You’re not looking at the right alloys. AndyMark steel parts are 4140 stainless with a yield strength of 60200 psi, but 7075 aluminum (vex pro parts) have a yield strength of 78,000 psi. Also, I don’t really follow the shaft argument. Any 3 CIM gearbox that I’ve ever seen uses an aluminum shaft. Same with our climber.

I will totally agree that aluminum, especially 7075, machines really well. However, we have a tough time getting anything but 6061 locally. One of our former mentors went out and got some cheap aluminum from a different alloy in the 6xxx series that machined like garbage. Regardless of speed, feed, or cutter age, it rolled instead of cutting. It reached a point where I would have preferred to be cutting gummy stainless (AL6XN).

However, I digress. We’ve bent a number of aluminum shafts and torn up the surface of others in bearings, so we’re gunshy about going that route again. I’d be interested to know what installation and mounting techniques you use for the aluminum shafts.

Whoops. :o Didn’t realize that. Sorry. The short form was that the materials listed matched the chart in the post for properties and that the galvanized was not significantly different from the 1018.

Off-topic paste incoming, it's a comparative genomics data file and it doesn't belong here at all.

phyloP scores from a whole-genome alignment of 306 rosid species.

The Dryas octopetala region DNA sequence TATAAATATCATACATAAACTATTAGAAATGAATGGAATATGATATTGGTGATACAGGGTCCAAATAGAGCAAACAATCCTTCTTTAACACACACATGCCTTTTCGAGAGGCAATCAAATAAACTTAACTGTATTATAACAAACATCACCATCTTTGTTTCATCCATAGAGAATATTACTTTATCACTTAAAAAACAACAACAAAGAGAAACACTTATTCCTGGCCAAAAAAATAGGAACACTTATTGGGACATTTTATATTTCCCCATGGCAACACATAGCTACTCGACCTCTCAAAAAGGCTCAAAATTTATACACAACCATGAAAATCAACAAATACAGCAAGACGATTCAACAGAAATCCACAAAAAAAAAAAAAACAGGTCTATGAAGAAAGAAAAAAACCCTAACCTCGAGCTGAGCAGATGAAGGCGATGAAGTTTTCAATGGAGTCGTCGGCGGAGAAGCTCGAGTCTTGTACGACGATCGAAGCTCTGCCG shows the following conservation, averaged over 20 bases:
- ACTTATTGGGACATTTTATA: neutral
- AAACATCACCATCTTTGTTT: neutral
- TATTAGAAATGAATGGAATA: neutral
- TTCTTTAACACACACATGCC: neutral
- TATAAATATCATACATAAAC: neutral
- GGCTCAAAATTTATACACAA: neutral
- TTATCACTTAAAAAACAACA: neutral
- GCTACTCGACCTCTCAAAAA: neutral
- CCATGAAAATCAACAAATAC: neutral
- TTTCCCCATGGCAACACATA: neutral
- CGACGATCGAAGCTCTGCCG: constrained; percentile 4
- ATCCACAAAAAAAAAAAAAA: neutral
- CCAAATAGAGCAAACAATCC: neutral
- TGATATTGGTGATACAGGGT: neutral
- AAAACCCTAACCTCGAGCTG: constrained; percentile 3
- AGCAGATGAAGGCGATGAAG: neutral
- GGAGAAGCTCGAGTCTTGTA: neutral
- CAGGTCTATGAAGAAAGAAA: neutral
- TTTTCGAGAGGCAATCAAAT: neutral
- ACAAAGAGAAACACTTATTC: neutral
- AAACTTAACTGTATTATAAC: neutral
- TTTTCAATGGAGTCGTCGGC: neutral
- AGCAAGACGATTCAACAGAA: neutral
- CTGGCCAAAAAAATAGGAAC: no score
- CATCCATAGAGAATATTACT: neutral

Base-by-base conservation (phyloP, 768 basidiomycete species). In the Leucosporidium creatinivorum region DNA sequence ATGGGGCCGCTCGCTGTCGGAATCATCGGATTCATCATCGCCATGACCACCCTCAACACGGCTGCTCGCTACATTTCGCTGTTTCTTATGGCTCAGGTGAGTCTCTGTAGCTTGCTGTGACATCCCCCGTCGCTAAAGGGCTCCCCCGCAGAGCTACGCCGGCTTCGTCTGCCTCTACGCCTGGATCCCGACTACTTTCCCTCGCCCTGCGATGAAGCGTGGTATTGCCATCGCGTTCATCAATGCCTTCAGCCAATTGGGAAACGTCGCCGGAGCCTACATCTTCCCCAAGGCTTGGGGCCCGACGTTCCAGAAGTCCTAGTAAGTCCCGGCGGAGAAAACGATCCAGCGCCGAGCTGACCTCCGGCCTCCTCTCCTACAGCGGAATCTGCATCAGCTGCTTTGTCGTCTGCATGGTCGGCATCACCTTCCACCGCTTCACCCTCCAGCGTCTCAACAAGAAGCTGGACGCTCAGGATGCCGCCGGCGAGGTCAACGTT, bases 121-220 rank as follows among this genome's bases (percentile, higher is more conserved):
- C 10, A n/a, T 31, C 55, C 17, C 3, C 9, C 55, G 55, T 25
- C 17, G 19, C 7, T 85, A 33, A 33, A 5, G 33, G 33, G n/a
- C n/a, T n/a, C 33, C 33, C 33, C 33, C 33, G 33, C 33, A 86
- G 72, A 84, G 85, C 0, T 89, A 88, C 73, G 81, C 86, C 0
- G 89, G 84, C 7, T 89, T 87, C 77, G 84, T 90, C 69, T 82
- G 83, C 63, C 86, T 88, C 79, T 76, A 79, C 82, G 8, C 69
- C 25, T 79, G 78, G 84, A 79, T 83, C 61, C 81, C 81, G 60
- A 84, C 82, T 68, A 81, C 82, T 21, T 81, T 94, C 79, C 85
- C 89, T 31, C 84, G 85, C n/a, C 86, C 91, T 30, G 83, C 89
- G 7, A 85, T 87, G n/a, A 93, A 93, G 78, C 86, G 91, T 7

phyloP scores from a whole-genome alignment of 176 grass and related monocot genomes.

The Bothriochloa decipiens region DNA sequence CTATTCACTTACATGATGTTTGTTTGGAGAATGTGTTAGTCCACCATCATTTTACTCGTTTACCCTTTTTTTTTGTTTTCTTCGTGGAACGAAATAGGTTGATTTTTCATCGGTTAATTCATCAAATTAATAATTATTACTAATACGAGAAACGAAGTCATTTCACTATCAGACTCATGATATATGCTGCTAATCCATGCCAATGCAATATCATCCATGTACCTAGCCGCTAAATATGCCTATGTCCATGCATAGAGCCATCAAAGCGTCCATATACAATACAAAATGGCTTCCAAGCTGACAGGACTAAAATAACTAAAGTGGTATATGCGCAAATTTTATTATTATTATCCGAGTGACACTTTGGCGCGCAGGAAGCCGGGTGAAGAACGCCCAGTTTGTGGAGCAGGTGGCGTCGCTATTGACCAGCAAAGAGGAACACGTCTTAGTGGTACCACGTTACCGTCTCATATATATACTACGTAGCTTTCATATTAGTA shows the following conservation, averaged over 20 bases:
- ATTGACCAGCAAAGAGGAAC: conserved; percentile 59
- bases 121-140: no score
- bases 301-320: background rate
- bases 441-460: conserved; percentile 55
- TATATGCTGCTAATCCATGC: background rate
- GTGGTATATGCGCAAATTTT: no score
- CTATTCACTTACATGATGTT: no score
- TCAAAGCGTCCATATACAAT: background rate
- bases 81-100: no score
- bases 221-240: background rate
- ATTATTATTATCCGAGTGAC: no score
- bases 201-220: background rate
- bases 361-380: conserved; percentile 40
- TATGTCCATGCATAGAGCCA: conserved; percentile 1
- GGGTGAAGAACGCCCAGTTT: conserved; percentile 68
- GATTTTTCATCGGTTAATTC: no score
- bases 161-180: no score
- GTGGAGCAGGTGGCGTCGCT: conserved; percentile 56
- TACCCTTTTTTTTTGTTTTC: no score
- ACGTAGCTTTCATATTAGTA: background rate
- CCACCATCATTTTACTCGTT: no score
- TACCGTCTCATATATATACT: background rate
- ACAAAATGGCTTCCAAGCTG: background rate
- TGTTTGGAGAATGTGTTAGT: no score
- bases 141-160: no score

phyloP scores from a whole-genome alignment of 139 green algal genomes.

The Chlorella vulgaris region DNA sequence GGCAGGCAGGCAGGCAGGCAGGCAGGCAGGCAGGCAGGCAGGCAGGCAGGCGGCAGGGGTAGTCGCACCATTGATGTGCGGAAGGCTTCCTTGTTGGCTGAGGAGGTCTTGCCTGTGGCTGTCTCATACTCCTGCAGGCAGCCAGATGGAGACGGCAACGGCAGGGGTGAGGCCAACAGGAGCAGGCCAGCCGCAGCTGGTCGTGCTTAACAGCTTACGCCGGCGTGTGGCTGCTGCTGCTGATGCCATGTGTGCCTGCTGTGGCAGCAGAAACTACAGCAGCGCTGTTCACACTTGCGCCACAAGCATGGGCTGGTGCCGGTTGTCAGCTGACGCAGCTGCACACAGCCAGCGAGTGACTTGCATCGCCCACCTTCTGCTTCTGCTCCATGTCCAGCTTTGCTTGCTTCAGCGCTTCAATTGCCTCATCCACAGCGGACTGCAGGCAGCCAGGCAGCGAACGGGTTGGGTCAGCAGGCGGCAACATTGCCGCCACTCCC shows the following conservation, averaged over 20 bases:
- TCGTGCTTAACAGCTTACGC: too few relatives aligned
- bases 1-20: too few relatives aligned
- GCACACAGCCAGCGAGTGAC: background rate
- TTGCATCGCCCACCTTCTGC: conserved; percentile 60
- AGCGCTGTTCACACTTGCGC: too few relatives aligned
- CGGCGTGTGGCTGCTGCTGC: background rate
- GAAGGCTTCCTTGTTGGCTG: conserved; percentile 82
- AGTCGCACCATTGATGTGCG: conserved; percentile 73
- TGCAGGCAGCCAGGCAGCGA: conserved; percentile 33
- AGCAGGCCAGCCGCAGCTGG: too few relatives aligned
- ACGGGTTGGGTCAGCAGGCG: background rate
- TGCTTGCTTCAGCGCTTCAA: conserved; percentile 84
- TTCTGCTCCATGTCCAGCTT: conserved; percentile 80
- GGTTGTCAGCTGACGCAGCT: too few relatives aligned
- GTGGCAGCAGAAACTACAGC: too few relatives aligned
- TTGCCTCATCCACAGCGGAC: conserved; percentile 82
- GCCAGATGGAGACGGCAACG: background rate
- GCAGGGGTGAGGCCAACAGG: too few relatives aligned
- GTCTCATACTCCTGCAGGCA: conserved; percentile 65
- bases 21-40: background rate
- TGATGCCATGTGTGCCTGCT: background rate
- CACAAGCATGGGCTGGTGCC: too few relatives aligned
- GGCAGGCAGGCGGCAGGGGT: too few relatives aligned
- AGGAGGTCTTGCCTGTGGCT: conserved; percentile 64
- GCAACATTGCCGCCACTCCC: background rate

That’s possible. However, 4140 is not stainless (under AISI and ASTM coding). It is a steel which, among other things, is excellent for shafting.

We’re all shafted now and then.:o

We’ve digressed significantly. I think the OP has a better idea of how to work with Galvanized Steel, and aluminum versus steel probably deserves a thread of its own. Or?

I don’t really have a problem with a materials science class in a thread now and then. :wink:

Also on the steel vs 7075 shafting thing, personally reducing drive train inertia is a priority and also reduces overall weight. Design wise I like to go a little heavy in the lower frame and keep all the scoring stuff up top light. Coupled with lightweight drive train parts and as few as possible. I can’t tell you how much time I spent trying to get a 2" colsin to work so I’d only need a 4:1 of the CIMs.
PS I really like the torque/speed combo from 8:1 on 4" wheels. PSS really dislike drive train inertia.

This isn’t as bad as the “Driver Station Power” thread. That started out with legalities of marine batteries in the driver station/battery cart, but diverted to microcontrollers, the propeller chip and comparing and contrasting it’s functions.

At least this thread is still on topic.

What do you mean by “drivetrain inertia” in this context? Are you concerned about the moment of inertia of the output shaft of your gearbox? And if so, why?

I mean to say the total mass of all my moving parts and the friction between them to increase the efficiency of the drive train itself.